Monday, September 22, 2014

Bookish Thoughts: Saffron Dreams by Shaila M. Abdullah

I decided to carry out the first task on my list when fall was about to lose its hue. ~ Opening of Saffron Dreams



Saffron Dreams by Shaila M. Abdullah
Modern History Press, 2009
Fiction; 248 pgs

I had not intended to read this book for A More Diverse Universe, but when I was browsing my shelves the other evening--just because, as I often do--I pulled Saffron Dreams out and decided the timing could not be more perfect, both for A More Diverse Universe, but also because of the recent anniversary of September 11, 2001, a day that needs little explanation at this time in our history.

Saffron Dreams is fiction, but it felt so real as I was reading it.  It is the story of Arissa Illahi, a Pakistani woman who was living in New York City at the time the World Trade Center was brought down by terrorists.  She was barely awake when her husband left for work that morning.  She had no idea she would never see him again.

Arissa and her husband were Muslim, having married in their home country and moving to the U.S. to start a new life. They were expecting their first child. The loss of her husband devastated Arissa, not surprisingly so.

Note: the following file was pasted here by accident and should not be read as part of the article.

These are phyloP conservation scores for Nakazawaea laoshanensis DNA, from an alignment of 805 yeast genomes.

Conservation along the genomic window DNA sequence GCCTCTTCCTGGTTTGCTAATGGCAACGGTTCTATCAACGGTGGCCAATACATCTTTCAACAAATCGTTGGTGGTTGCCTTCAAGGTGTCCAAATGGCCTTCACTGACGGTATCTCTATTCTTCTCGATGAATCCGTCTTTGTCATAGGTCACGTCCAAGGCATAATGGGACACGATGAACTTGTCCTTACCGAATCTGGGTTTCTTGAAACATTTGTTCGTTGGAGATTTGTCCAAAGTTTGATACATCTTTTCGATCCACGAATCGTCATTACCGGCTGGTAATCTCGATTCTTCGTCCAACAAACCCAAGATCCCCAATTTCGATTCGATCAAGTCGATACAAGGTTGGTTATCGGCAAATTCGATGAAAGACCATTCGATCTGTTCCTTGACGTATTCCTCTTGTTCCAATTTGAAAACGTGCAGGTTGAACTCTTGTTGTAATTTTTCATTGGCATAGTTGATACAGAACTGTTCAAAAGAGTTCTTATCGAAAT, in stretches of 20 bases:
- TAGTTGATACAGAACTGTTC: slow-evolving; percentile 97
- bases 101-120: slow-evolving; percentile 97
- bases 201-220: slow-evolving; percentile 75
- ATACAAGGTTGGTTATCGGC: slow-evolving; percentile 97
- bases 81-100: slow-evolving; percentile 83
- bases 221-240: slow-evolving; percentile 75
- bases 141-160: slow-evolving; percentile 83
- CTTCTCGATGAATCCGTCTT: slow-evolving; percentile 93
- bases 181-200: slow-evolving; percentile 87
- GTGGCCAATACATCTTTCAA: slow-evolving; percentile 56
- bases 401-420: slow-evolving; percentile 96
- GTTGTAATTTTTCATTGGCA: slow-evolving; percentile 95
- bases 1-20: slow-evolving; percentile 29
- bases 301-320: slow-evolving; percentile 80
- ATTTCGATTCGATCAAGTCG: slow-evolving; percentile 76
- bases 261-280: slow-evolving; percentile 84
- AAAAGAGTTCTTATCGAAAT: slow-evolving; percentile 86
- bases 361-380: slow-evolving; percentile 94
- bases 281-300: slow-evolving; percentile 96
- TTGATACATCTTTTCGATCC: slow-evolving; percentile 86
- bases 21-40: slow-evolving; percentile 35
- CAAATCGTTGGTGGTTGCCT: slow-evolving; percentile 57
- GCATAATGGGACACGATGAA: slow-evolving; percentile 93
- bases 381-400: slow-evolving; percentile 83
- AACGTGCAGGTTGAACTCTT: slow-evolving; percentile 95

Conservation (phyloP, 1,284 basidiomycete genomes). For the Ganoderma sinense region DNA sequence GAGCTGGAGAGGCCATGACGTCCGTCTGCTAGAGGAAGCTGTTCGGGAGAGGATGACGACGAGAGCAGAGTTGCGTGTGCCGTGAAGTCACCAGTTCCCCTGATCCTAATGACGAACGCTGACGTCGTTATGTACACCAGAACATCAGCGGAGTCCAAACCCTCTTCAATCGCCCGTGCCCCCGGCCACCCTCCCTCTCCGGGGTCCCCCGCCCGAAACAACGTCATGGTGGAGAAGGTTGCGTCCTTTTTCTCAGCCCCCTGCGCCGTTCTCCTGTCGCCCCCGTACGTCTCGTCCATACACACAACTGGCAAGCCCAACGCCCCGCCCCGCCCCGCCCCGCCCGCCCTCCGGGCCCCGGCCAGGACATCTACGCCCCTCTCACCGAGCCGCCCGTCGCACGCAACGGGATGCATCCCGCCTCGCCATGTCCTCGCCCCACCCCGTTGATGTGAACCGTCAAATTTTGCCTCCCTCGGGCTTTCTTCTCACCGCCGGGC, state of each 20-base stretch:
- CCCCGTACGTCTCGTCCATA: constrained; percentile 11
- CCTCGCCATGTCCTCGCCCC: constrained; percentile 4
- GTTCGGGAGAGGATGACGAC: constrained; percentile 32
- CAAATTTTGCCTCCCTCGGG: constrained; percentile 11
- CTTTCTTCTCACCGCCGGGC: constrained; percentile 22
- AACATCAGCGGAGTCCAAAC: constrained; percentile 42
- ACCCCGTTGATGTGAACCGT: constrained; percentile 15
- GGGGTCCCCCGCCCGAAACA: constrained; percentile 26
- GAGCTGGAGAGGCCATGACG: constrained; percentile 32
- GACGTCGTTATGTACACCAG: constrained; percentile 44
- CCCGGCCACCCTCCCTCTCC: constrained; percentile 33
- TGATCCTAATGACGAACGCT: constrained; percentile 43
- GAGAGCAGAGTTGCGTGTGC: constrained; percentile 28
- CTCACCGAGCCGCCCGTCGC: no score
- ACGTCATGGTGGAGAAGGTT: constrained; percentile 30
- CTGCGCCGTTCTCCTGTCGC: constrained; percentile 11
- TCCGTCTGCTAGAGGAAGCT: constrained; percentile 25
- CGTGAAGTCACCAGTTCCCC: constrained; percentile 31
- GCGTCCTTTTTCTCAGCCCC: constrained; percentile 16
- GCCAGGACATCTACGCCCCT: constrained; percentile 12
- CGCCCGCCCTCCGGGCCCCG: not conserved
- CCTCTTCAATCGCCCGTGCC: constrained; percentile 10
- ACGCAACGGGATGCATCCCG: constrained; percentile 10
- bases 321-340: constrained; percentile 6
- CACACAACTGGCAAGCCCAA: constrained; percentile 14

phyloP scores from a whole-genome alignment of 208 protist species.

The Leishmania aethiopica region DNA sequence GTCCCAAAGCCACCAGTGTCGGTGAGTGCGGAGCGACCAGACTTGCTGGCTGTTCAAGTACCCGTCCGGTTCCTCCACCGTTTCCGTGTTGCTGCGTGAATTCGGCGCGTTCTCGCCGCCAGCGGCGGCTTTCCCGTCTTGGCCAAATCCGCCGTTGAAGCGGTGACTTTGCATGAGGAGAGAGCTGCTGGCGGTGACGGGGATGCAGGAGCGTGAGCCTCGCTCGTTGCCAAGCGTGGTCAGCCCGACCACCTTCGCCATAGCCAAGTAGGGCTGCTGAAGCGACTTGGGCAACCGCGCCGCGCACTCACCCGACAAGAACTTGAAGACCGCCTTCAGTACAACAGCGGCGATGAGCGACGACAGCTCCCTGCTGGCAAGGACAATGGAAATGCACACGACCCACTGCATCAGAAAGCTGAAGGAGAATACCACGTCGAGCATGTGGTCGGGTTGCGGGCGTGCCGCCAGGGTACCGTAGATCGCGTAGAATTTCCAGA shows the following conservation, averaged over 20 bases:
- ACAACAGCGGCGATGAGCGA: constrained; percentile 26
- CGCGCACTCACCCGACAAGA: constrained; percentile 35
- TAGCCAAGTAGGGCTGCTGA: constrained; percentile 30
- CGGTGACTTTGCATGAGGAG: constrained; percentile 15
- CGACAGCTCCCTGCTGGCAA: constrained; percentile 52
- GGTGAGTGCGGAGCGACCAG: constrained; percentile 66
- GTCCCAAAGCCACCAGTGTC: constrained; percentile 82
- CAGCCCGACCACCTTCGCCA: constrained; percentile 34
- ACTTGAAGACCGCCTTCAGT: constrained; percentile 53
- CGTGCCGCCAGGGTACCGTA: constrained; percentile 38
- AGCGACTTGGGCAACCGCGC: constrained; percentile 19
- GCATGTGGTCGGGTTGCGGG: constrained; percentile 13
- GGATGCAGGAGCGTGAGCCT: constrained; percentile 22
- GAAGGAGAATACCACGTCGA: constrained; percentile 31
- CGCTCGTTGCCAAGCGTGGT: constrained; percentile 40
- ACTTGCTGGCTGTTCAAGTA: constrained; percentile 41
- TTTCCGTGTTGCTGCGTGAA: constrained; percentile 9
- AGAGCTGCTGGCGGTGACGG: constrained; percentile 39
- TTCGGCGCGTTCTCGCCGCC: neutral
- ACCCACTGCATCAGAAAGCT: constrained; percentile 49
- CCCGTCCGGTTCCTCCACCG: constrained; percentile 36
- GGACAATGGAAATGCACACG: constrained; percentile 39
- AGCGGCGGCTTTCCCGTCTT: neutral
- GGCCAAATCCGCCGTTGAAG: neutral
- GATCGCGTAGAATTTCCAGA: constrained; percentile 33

Shaila Abdullah paints a picture with words that is extremely visceral. The grief and anger and loneliness left by the death of Arissa's husband made my heart ache. Arissa wanted to hold onto his memory as tightly as she could. It is through her grief and her reminiscing that we get to see how the couple met, how their marriage was arranged, and how they were living their life once married. They had their ups and downs, but they were so in love.

As if the loss of her husband was not enough of a burden to bear, Arissa learns the child she is carrying has birth defects, the extent of she will not know until the child is born.  It frightens her, but she knows it is something she must come to terms with.

Arissa is fortunate not to be alone through all of this, even in those moments she feels most alone. Her family surrounds her, working through their own grief and helping her through hers.  I felt the love and respect she felt for her parents-in-law.  Arissa and her mother, however, are estranged; yet another conflict in Arissa's life she must struggle with.

Saffron Dreams tells the story of how easily life's course can be changed by unexpected events.  It is Arissa's story of how she met with one such horrible event and other challenges that forced her to re-evaluate her life and decide what direction to go next. She has to come to terms with what's happened and what is,  It isn't easy for her and she makes mistakes, but she is a strong woman even in her weakest most doubtful moments. I admired this about her.

The author captured the cultural and ethnic tensions well during a time when they were quite high (and to some extent, still are). Arissa's decision to wear a veil in public marked her as the enemy in the eyes of some. The veil was a symbol of faith and tradition for Arissa. It was a part of her. She endured threats and nasty looks from people who unfairly judged her. It angered me to see her treated in such a way.